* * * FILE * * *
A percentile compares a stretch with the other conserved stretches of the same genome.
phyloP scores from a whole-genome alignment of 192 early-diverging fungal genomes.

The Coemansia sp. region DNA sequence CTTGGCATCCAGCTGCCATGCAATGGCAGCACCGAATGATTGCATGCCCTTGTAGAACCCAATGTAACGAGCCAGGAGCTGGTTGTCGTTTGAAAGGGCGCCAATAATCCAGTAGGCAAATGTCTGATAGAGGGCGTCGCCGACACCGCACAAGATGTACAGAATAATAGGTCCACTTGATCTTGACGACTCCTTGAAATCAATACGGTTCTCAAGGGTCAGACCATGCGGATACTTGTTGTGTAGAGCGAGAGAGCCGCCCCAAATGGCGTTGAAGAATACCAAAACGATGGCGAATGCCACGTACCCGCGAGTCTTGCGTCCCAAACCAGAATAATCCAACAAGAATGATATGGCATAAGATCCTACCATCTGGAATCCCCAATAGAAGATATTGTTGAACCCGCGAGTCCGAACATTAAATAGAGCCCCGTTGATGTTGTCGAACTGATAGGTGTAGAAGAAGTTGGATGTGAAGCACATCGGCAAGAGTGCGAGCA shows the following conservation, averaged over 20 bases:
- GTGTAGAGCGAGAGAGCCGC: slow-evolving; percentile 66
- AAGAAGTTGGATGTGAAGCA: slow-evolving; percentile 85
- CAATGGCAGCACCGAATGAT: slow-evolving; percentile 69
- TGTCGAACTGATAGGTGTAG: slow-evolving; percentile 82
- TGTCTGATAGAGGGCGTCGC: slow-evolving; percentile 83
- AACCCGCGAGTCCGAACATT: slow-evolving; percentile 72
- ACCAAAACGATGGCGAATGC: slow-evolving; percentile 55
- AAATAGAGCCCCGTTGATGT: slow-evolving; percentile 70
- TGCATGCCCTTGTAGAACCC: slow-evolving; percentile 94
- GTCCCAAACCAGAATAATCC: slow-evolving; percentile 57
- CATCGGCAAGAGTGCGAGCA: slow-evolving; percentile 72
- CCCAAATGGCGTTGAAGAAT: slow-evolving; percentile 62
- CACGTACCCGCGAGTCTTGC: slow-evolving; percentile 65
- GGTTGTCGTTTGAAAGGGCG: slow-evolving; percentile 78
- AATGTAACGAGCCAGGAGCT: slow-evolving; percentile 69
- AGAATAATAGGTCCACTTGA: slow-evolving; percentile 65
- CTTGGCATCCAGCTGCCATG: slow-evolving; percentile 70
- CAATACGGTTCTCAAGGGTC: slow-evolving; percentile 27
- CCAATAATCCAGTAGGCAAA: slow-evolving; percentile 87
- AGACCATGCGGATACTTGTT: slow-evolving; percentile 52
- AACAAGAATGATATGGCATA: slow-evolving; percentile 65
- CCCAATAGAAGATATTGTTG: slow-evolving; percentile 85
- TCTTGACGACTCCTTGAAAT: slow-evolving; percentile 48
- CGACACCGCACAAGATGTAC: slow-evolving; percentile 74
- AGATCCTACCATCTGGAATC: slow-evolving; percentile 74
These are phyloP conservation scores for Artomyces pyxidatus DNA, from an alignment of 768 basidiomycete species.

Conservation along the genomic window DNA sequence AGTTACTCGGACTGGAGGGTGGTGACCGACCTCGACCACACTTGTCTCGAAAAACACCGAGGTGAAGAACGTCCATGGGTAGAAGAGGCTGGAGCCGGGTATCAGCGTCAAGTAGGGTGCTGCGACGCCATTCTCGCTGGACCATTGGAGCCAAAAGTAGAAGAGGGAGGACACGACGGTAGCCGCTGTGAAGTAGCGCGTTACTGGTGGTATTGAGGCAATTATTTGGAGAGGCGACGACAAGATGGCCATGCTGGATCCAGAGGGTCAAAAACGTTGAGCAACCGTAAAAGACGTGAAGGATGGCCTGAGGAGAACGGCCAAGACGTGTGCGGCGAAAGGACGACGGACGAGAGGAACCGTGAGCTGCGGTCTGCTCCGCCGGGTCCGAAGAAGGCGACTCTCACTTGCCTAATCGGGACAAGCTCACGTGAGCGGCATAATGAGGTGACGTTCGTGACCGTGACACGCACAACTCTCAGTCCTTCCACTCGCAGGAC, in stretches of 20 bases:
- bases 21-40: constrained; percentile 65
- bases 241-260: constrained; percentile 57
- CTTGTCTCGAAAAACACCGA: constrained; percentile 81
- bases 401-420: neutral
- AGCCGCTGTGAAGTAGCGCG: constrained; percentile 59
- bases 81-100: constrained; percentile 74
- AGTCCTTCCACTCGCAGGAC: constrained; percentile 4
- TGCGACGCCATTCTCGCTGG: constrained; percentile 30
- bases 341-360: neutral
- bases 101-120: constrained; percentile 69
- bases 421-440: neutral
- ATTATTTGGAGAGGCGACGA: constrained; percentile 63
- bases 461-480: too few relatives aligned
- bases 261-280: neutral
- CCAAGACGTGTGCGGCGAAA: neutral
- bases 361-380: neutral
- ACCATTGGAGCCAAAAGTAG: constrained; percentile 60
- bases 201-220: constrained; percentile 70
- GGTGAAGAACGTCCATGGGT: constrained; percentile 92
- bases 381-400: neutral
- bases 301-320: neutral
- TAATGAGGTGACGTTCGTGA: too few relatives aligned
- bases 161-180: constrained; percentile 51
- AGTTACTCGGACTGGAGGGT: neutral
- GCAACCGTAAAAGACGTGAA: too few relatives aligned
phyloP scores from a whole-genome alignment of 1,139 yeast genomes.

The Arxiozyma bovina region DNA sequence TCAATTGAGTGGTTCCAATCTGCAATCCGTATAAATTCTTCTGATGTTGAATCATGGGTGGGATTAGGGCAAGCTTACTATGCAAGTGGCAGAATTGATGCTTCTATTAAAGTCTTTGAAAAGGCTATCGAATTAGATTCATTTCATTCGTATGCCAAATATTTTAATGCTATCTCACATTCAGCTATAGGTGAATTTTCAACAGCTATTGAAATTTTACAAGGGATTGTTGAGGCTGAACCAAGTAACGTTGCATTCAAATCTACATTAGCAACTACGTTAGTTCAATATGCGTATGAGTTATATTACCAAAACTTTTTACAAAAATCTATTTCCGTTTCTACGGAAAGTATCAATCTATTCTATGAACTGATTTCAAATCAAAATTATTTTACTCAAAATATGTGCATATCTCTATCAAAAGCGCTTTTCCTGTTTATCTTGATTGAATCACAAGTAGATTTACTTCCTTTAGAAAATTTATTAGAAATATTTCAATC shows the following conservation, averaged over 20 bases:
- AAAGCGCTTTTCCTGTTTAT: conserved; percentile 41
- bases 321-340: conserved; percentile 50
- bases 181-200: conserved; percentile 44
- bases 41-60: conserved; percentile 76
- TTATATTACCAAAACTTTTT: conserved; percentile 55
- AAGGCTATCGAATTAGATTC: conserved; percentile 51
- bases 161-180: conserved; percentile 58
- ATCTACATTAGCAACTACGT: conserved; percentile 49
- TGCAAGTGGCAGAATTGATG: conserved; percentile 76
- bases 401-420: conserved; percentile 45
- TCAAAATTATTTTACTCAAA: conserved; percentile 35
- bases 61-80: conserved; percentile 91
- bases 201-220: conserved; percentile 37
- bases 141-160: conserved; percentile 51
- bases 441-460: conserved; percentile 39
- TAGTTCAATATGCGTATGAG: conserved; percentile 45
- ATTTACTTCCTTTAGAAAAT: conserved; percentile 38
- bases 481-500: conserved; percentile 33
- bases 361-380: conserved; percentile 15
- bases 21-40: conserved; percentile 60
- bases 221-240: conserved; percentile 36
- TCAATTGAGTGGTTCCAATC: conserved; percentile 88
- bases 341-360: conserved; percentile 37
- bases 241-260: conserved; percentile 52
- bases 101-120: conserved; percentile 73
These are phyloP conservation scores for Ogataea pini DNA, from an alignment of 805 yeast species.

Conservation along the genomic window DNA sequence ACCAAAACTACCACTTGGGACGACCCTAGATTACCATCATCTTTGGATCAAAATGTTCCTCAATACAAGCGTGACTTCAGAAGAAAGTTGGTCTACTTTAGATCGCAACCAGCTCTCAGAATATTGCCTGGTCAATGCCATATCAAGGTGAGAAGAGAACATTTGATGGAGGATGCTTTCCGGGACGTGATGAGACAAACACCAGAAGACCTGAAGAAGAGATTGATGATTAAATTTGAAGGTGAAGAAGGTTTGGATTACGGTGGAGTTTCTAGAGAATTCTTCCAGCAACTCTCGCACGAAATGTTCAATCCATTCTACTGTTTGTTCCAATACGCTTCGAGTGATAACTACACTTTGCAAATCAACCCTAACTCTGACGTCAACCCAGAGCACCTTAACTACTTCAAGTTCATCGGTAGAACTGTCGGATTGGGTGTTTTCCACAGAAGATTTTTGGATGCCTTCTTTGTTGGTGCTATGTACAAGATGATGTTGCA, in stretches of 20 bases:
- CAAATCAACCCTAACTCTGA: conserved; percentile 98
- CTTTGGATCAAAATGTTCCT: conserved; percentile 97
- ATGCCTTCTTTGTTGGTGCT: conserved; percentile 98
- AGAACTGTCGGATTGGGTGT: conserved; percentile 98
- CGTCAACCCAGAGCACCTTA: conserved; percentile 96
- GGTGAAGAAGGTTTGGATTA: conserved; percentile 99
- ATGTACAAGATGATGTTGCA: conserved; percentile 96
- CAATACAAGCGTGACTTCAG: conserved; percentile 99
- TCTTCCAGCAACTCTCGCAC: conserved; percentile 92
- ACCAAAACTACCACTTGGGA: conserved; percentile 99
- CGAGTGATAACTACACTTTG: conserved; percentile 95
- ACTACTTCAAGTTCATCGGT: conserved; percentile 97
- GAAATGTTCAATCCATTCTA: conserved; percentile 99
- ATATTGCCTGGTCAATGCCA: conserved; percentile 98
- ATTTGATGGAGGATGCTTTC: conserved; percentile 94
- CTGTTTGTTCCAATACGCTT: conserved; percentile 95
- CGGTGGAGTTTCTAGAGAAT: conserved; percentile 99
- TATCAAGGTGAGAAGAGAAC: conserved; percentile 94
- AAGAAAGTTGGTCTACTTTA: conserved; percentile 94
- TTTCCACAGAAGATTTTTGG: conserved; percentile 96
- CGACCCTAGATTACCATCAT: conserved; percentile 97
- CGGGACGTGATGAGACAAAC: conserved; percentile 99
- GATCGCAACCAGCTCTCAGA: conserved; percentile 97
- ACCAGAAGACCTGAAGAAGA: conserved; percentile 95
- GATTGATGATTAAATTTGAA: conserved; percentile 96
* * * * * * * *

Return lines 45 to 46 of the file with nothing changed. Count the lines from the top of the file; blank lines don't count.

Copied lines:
- CCAAGACGTGTGCGGCGAAA: neutral
- bases 361-380: neutral